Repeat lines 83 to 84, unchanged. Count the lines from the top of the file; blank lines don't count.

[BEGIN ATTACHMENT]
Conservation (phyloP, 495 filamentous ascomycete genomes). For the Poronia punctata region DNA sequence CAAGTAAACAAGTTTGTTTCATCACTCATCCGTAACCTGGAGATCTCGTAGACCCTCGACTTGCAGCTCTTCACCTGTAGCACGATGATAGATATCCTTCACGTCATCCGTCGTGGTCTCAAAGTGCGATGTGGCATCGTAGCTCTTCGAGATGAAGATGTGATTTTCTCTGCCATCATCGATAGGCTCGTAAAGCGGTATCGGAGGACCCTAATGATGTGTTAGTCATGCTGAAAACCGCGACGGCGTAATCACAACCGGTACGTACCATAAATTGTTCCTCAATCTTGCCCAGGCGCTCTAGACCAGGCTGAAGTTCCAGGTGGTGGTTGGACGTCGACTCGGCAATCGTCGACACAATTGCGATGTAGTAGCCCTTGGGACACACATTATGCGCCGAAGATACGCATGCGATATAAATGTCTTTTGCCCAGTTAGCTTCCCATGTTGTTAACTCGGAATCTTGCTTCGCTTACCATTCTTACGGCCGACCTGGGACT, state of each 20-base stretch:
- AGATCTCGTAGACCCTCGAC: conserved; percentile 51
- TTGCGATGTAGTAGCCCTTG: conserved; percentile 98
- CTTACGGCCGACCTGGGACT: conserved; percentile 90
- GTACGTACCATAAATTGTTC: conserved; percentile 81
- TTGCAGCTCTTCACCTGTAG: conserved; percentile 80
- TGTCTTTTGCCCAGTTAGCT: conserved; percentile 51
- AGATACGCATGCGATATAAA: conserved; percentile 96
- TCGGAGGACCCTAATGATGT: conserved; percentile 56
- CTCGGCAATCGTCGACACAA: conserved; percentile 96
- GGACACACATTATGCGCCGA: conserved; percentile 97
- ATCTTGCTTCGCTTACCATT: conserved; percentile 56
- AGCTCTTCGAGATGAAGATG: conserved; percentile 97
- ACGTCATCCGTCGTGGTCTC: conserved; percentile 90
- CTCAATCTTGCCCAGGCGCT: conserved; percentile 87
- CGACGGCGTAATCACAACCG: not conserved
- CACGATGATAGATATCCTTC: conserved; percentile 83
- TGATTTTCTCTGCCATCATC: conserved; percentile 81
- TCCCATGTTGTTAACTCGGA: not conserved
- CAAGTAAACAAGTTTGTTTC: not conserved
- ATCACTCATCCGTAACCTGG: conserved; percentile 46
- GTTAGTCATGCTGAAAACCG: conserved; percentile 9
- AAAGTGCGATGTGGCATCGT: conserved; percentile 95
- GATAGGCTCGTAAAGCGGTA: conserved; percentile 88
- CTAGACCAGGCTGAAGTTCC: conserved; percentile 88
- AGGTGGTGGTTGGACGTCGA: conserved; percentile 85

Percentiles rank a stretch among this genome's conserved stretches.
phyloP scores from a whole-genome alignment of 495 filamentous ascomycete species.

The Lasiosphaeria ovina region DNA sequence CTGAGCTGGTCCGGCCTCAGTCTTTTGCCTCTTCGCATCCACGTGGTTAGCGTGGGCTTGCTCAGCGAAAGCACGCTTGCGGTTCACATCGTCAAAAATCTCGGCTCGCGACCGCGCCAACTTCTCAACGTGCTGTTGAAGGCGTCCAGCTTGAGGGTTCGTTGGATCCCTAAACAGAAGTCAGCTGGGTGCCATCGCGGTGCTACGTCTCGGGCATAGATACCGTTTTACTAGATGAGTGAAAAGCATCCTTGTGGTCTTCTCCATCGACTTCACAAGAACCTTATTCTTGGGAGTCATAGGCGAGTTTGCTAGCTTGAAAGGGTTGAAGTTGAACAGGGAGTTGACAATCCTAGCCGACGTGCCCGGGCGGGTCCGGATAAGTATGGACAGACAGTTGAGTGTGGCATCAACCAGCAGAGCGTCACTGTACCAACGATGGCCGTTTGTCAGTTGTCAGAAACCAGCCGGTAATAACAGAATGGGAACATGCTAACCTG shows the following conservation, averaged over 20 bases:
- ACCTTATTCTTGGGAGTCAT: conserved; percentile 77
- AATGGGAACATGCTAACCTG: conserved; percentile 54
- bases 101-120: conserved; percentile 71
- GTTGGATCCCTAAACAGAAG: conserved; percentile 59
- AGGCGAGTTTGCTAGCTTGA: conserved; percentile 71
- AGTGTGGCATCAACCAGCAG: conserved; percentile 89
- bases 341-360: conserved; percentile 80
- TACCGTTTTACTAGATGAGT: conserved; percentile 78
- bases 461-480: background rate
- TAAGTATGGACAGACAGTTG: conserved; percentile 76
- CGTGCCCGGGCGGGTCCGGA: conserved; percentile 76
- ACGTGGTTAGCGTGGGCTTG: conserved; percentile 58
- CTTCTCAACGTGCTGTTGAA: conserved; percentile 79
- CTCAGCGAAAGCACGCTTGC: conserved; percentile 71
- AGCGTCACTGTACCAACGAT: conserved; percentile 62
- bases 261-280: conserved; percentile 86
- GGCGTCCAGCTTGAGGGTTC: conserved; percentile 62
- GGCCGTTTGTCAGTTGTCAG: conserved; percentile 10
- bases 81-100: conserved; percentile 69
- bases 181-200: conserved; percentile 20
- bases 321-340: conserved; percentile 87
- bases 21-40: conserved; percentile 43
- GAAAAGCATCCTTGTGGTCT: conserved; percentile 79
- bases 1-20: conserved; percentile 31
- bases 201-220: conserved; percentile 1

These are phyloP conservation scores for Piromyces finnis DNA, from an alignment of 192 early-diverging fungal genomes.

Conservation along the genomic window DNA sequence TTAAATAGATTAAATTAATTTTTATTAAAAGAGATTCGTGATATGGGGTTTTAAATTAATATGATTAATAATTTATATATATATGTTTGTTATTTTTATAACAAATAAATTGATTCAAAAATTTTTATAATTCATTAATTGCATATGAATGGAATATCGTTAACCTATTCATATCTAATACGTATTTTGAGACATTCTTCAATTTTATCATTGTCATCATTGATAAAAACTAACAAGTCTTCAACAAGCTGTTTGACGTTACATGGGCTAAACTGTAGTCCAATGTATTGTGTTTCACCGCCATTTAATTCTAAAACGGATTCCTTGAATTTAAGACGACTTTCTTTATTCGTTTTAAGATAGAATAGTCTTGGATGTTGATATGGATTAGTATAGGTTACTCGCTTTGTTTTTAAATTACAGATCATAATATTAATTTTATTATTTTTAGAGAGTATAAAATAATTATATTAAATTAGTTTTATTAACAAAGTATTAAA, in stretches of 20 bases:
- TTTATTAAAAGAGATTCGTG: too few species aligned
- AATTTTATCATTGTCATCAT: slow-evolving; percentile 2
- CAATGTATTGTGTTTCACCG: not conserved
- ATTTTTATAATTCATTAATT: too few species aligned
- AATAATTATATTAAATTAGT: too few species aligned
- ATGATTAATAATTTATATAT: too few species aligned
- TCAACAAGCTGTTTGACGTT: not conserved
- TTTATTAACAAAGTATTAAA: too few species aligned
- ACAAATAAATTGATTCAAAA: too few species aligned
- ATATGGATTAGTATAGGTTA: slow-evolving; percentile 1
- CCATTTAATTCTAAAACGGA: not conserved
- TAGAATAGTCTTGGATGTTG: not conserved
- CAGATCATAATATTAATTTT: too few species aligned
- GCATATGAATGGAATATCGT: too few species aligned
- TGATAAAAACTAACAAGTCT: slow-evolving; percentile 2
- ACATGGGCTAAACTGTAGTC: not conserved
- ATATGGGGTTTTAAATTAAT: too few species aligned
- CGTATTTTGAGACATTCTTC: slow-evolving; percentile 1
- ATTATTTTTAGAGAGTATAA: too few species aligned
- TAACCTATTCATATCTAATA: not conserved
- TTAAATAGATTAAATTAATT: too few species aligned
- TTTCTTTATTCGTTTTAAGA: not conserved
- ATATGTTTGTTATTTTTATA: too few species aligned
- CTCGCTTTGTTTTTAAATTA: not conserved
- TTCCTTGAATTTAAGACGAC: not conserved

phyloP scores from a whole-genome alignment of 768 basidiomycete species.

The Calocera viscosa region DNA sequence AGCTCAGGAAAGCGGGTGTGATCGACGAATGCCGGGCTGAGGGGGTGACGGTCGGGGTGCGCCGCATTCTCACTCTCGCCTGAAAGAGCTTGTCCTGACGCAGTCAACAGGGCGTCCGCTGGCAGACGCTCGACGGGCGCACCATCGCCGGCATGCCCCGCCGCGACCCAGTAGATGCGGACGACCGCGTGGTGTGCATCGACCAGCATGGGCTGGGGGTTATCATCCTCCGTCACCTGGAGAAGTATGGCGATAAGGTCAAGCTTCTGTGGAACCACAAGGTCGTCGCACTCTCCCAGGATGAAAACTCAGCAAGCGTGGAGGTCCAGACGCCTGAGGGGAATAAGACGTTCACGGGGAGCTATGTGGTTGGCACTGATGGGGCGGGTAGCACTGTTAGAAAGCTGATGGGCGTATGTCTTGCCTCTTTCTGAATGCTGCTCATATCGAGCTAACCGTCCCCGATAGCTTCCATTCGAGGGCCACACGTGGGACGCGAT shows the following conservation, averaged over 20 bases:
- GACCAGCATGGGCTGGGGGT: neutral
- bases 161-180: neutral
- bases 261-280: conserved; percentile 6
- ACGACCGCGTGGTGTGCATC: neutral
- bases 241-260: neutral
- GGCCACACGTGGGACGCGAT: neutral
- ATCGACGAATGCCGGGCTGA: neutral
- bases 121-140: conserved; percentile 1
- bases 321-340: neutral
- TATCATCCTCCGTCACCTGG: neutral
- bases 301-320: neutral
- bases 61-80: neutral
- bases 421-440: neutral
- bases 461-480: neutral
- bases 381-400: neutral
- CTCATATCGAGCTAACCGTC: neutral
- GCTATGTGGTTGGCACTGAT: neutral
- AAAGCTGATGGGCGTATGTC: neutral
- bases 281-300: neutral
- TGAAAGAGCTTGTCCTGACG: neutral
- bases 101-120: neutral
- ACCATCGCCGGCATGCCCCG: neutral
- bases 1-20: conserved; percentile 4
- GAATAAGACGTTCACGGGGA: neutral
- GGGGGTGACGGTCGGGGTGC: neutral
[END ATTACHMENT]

The Calocera viscosa region DNA sequence AGCTCAGGAAAGCGGGTGTGATCGACGAATGCCGGGCTGAGGGGGTGACGGTCGGGGTGCGCCGCATTCTCACTCTCGCCTGAAAGAGCTTGTCCTGACGCAGTCAACAGGGCGTCCGCTGGCAGACGCTCGACGGGCGCACCATCGCCGGCATGCCCCGCCGCGACCCAGTAGATGCGGACGACCGCGTGGTGTGCATCGACCAGCATGGGCTGGGGGTTATCATCCTCCGTCACCTGGAGAAGTATGGCGATAAGGTCAAGCTTCTGTGGAACCACAAGGTCGTCGCACTCTCCCAGGATGAAAACTCAGCAAGCGTGGAGGTCCAGACGCCTGAGGGGAATAAGACGTTCACGGGGAGCTATGTGGTTGGCACTGATGGGGCGGGTAGCACTGTTAGAAAGCTGATGGGCGTATGTCTTGCCTCTTTCTGAATGCTGCTCATATCGAGCTAACCGTCCCCGATAGCTTCCATTCGAGGGCCACACGTGGGACGCGAT shows the following conservation, averaged over 20 bases:
- GACCAGCATGGGCTGGGGGT: neutral